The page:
I also make my own worksheets. I try to make them interesting, about something they wouldn’t generally learn about in a textbook or frame it in a fun way. The worksheet I’m sharing here is about the Kaluga Sturgeon, an ancient fish that is endangered because it is frequently caught and used for caviar. I highlight and define new vocabulary words directly in the worksheet and include a few questions about the main idea, details, and text features. Download your copy below. Enjoy!
I’m an author. I love coming up with ideas to write about and I love bringing other ideas to life through written words. There was a time in my life that I didn’t think I could be a writer because I didn’t enjoy making things up. Writing fiction was not my thing. When I was in sixth grade I took creative writing as an elective and the teacher told me over and over again that my writing was wrong. My ideas weren’t good. I didn’t set the scene or perfect the plot or use the right voice. She crushed my writing spirit. But I kept going. I never shared anything I wrote because I assumed everyone would think it was terrible, like she did.
Eventually I started sharing my poetry. My friends liked it. And I actually paid to have my poetry published in anthologies stuffed with thousands of other authors – who also paid. I think you’ll find me on page 537, column 2, third row down. I kept writing.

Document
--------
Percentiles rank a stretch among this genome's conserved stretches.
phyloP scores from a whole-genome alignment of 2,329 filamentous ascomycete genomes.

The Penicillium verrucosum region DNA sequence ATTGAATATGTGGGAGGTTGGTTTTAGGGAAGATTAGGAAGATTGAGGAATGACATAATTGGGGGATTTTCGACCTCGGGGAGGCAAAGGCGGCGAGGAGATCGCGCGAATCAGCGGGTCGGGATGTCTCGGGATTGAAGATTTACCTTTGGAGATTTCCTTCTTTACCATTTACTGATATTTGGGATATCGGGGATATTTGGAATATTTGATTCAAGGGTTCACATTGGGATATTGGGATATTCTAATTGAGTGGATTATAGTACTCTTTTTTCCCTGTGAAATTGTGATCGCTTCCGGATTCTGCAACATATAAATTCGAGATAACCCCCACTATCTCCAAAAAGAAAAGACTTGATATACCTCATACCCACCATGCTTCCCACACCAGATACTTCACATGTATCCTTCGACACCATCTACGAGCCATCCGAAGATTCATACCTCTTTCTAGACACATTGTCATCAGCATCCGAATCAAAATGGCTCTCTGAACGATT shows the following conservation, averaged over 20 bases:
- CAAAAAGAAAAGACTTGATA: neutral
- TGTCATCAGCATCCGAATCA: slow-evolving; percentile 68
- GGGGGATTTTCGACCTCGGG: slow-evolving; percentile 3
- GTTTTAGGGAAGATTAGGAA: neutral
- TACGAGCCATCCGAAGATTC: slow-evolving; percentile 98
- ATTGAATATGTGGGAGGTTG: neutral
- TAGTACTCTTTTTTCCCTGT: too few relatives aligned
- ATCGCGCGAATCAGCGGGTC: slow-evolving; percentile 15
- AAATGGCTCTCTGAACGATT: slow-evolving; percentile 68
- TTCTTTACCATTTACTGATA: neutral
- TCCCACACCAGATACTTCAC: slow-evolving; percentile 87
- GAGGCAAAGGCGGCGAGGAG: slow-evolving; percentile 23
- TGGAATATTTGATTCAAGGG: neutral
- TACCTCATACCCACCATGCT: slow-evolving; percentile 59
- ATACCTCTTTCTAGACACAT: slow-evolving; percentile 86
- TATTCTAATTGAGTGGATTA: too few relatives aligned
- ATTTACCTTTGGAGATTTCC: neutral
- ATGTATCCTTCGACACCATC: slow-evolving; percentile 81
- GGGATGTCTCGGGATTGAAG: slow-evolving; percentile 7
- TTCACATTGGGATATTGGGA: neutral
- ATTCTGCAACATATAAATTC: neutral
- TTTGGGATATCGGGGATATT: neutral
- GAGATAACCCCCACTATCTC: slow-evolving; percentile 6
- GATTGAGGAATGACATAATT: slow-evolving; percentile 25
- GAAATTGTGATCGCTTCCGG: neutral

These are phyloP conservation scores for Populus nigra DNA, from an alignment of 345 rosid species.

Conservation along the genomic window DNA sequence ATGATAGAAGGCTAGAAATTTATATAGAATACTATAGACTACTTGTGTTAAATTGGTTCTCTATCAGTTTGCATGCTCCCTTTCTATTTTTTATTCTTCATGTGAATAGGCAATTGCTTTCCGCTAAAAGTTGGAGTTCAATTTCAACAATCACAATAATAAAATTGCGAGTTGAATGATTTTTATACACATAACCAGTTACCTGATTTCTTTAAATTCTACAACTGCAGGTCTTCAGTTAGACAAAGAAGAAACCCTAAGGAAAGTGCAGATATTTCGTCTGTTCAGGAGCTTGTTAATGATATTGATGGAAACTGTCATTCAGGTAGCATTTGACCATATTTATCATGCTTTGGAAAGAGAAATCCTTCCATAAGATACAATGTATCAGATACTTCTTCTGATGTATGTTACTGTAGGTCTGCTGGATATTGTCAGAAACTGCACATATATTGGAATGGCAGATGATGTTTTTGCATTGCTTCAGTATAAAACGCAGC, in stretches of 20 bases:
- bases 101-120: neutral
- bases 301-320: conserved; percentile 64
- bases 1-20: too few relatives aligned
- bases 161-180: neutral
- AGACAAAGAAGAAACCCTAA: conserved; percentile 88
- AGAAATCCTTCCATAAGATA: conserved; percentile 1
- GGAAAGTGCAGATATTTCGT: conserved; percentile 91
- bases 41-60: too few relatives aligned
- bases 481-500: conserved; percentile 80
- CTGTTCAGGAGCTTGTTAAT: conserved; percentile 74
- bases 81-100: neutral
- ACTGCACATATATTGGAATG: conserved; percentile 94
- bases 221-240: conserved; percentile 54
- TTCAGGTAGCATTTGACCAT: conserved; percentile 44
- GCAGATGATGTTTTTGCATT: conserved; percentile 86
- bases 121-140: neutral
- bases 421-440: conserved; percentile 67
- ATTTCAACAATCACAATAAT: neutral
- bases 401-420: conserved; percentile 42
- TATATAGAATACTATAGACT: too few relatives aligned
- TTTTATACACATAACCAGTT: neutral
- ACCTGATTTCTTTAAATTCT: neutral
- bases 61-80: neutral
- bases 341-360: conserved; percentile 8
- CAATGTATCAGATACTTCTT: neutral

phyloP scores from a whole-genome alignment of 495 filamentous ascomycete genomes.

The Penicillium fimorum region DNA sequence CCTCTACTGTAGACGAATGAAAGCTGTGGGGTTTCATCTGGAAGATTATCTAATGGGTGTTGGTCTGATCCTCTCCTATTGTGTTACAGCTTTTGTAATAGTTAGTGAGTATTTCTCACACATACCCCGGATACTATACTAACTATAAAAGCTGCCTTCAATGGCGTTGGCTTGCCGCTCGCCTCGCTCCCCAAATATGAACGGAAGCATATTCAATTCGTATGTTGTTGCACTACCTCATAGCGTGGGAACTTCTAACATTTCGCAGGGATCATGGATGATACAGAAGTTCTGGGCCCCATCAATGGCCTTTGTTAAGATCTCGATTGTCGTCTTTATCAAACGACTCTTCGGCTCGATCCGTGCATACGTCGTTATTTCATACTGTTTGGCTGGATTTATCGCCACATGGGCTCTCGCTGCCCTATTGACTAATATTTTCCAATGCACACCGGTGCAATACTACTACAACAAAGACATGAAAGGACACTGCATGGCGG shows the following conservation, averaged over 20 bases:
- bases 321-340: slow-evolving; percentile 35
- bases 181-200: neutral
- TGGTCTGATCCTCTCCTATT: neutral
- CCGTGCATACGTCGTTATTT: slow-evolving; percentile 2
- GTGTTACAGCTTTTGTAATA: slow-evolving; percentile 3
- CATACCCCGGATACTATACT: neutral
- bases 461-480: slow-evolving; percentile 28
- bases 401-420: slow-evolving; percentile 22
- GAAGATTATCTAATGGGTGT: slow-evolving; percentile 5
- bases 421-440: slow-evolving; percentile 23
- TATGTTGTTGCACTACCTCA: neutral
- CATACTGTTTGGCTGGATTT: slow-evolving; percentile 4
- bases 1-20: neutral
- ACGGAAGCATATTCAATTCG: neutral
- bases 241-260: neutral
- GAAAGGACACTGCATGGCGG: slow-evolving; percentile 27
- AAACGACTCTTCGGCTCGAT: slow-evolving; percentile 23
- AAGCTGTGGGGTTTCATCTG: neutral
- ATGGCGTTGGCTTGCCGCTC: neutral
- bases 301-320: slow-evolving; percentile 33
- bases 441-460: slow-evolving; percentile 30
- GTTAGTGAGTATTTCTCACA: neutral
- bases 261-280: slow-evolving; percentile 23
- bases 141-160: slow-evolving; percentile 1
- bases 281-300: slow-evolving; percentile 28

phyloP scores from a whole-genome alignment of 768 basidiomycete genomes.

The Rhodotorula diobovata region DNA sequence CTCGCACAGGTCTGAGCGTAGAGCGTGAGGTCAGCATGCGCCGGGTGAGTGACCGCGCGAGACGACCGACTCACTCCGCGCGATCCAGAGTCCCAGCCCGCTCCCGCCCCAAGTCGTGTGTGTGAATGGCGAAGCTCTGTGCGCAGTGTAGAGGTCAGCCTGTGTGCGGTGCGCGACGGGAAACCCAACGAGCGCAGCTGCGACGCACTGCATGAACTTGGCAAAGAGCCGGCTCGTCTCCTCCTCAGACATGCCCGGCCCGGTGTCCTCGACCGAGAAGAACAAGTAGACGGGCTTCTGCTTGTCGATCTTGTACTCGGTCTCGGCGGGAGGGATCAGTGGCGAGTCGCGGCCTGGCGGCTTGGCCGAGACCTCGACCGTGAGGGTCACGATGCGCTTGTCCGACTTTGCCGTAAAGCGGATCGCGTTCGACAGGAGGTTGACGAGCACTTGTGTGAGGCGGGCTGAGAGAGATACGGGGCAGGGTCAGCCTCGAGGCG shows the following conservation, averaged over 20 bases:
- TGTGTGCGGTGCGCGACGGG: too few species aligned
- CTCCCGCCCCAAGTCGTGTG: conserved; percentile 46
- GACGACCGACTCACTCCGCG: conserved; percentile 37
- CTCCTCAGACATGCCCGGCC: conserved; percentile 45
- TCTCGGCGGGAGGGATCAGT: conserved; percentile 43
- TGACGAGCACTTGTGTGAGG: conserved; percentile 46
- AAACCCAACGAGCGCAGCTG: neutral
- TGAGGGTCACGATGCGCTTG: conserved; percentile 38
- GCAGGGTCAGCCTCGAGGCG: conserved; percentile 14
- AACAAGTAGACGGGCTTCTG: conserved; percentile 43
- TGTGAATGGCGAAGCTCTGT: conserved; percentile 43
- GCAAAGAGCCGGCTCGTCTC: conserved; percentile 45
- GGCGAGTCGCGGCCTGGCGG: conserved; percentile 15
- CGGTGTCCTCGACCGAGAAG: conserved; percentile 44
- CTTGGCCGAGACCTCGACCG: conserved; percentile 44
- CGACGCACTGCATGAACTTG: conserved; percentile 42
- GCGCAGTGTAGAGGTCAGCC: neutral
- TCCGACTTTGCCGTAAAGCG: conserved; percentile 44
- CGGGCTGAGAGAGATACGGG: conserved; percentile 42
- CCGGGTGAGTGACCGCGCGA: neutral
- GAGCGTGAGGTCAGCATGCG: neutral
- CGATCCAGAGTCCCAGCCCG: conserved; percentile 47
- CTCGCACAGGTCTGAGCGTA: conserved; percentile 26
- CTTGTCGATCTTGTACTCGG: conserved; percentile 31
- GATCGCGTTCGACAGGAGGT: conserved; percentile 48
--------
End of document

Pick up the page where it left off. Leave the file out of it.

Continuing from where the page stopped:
Then something happened. I started college at 19 attending off and on at local community colleges. I avoided English 101 for a while. When I finally registered for it, I was excited (because I like to write), but I expected to get a poor grade and a lot of criticism. When I turned in that first writing assignment – an informational essay about computers and education – I shrugged it off immediately. I did my best. The day she handed the assignment back I was completely ready for the bad grade that was heading my way. But it never came. Instead, I was shocked to see an A+ with curly red comments about being well thought out and nicely structured. Huh. Maybe I’m not terrible.
Something else happened. I remembered a day in second grade. I came home from school and set up a spot on the floor in front of the TV with my markers and a pad of pastel-colored paper. I wrote my own story of the first Thanksgiving, complete with pictures of corn and Indians. And I liked it. I read it to everyone. I hung it up. Eventually I transferred it to my scrapbook. It’s still there. As I remembered this, I realized what my path was – I’m a nonfiction writer. That’s what I was meant to do. It doesn’t matter that I can’t make up stories about unicorns and furry trolls in faraway lands. That’s not necessary for my journey.
I did eventually branch out to making things up. Actually, my last book was creative nonfiction. It was my job to take the characters in the story through time to meet famous scientists who developed advances in electricity like Ben Franklin, Nikola Tesla, and Michael Faraday. It’s one of my favorite projects so far. I can’t wait for that one to be in print so I can put it on my bookshelf.